Epilogue — One Journey Ends, Another Begins


Although details of this journey may fade from memory over time, I will not forget what made this experience so exceptional. Or, I should say, “who.”

Scott and Alex

Those who know my son, Scott, and daughter-in-law, Alex, know how special they are. I am so proud of them both and feel so lucky to be part of their lives. However, it is one thing to spend family time together on holidays and visits, but to invite me on their annual six-week trip to France … well, that was unbelieveable! I would not have considered such a trip on my own, or extended my time to three months like I did, without their love and support. Thank you Scott and Alex!


Time spent with the Noiret family, especially the grandparents, gave me such a wonderful education on French life (and cuisine). I appreciated their kindness and generosity in doing all they could to make my visit memorable — even making accommodations for me when I took ill. Alex’s father and her siblings welcomed me, unconditionally, which made me feel part of the family. Thank you, my new French family!

I was so pleased to be able to take Scott on a side trip to Lithuania to meet his great-grandmother’s family. They welcomed us with open arms and did all they could to make Scott’s visit memorable, sharing family history and culture. Thank you, our Lithuanian family!

The People of France

When I generalize by saying “people,” I am referring to everyone along the journey who I came in contact with — even if not French. (Including the Lithuanian people.) Whether a waiter, tourist, tram rider, massage therapist, hair stylist, salesperson or British pub owner … they all were part of my trip and experience living in France.

img_5888I have to mention my AirB&B host Jasmin who is a professional musician. What I most appreciate about Jasmin is that he was willing to rent out his place for seven weeks, while others would not. Although he was often on tour and out of the country, he did manage to stop by the first week with a new espresso machine for me!

Before this trip, I had heard French people don’t really like Americans. However, that was not my experience. EVERYONE was so kind and helpful to me. The people are proud of their country and want you to appreciate it as they do. When I had to ask if someone spoke English, often the response was a head shake, “non.” But, as we continued the conversation, they were soon talking in some limited English, just like my limited French! Communication was not a big problem; they appreciated my trying to speak their language. The most common question asked was what I thought of Trump. My facial expression was always easily understood — in any language!

Finally, it is impossible to recognize each person who played a role in this journey (I should have taken more pictures!). Here are just a few of those folks. Merci! A bientôt!





Final Thoughts on Bordeaux Life


Visiting Bordeaux and living there are two distinctly different experiences. As tourists, most people spend a limited time in the city and push to see as much as possible in less than a week. When you actually live in the community, you get a different perspective, understanding you shouldn’t really schedule big events every day. Instead, you have shopping and laundry to schedule and need time to just kick back and watch Netflix and CNN.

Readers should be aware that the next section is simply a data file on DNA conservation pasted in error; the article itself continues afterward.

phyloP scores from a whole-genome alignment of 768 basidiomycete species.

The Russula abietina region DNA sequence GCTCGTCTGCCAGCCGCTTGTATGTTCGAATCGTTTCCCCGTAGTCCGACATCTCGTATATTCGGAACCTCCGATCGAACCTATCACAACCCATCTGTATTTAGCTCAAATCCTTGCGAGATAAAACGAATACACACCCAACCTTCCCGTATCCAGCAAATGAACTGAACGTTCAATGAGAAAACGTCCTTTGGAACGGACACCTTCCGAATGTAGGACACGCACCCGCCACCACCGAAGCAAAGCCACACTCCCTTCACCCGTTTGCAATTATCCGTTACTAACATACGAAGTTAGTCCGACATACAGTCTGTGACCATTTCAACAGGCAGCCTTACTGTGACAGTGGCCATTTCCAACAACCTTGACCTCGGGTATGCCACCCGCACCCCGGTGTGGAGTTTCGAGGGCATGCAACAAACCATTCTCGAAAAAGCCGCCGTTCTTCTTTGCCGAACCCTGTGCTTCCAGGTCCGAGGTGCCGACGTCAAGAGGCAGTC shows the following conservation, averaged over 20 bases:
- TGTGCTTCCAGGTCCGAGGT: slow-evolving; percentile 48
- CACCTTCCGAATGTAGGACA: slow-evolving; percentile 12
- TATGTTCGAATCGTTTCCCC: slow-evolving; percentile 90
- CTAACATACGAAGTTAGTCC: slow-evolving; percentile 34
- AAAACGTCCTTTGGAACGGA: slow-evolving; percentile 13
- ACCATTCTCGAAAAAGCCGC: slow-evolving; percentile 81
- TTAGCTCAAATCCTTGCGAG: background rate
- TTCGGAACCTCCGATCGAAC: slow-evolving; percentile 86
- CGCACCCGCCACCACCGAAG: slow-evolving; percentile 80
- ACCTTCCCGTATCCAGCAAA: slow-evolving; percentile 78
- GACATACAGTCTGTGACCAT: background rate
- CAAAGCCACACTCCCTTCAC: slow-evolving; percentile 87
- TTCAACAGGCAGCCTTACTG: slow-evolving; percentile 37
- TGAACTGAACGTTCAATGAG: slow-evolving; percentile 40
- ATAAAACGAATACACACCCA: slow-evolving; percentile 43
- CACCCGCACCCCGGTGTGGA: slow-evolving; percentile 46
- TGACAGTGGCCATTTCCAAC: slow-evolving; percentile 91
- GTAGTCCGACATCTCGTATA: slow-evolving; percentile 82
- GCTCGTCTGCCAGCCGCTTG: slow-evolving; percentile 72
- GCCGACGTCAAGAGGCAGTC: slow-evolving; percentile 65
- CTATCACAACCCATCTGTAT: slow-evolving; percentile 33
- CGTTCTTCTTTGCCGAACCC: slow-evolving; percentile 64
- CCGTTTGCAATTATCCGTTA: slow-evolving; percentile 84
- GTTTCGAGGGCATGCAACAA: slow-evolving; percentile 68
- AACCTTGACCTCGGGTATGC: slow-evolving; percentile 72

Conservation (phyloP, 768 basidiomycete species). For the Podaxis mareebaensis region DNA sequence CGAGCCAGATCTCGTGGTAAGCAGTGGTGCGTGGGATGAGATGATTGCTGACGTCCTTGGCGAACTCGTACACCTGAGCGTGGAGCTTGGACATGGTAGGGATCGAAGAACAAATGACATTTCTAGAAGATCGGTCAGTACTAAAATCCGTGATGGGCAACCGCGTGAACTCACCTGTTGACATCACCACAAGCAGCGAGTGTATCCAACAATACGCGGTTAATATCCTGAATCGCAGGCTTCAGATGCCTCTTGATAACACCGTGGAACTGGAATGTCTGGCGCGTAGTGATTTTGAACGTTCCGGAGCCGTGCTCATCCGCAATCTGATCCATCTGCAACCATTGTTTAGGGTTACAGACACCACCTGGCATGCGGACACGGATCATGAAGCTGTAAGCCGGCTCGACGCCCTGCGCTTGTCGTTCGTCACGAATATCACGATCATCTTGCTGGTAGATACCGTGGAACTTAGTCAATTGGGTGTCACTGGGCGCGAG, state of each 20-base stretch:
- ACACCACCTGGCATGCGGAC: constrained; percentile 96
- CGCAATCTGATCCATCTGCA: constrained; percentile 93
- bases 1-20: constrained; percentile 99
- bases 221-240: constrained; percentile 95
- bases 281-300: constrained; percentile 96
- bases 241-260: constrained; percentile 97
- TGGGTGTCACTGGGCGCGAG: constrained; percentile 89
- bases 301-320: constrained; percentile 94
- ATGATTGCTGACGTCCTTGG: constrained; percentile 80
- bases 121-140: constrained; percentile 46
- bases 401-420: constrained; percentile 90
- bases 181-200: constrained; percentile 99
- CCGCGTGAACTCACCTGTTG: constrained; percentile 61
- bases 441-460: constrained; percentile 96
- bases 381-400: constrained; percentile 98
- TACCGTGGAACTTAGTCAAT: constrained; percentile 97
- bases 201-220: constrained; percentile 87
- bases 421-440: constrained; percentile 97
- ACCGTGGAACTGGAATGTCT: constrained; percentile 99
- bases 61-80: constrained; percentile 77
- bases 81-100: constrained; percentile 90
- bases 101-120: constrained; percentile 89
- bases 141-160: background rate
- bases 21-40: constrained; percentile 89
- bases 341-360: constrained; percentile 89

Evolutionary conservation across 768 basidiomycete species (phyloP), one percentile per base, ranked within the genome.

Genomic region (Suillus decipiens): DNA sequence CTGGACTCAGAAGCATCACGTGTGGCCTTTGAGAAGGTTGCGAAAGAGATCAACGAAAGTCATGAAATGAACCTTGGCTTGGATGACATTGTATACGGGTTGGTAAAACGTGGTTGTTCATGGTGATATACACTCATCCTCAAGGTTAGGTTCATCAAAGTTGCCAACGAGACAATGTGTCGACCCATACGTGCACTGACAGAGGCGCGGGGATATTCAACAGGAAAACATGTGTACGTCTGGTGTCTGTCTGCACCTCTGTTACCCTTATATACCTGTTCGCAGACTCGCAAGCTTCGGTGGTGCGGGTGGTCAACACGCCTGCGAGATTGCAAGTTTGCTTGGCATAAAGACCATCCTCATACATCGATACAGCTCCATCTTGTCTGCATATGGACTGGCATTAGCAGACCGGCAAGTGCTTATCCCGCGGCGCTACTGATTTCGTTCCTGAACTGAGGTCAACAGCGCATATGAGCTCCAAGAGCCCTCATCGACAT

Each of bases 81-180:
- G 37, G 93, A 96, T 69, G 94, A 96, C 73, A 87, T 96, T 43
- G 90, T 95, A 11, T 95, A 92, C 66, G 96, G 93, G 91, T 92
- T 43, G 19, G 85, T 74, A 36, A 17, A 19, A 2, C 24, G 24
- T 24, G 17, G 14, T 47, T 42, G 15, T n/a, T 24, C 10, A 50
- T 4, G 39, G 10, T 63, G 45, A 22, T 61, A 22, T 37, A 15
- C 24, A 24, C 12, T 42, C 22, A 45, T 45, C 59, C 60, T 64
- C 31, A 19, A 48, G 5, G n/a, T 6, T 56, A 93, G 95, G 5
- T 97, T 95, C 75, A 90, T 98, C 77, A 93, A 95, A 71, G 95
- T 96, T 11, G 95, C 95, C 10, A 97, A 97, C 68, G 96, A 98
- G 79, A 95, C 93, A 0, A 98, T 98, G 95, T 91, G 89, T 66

In the seven weeks I resided in the city, I learned to appreciate some wonderful aspects of my “neighborhood.”

Within my block, there was everything I needed. From the corner Carefour market to the Colorit shop for nails. One of the best French restaurants was just downstairs; L’Escorial is only open from noon to 2 p.m. and 8 p.m. to 10 p.m. Customers “in the know” pack the place at those hours. I was fortunate to hear about it from my British friends.

The Opera Patisserie was my favorite neighborhood stop for coffee and the VERY BEST “fondant chocolat.” Yes, it became addictive and I know in my heart I will never find anything in comparison to it in the U.S. (It may be responsible for a few extra pounds here and there!)


5F9C56F0-4E4B-4121-AC03-3D5EC7DF6D17Bordeaux is a city of markets, whether farmers, antiques or even books. Just a block south of the apartment, a book fair popped up on a regular basis. It was always interesting to browse through the titles, as well as old record albums. On one morning, I was especially pleased to see Hillary’s book, “Mon histoire,” on sale — only 3 Euros! At a “pop up” antique market, I was thrilled to find several handkerchiefs (which will be added to my fairly large collection).

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I was impressed with the number of residents who choose two-wheeled transportation. The streets are narrow and busy, so bycicles and motorcycles are a popular option to the auto. And, the city makes parking accommodations available for them, everywhere.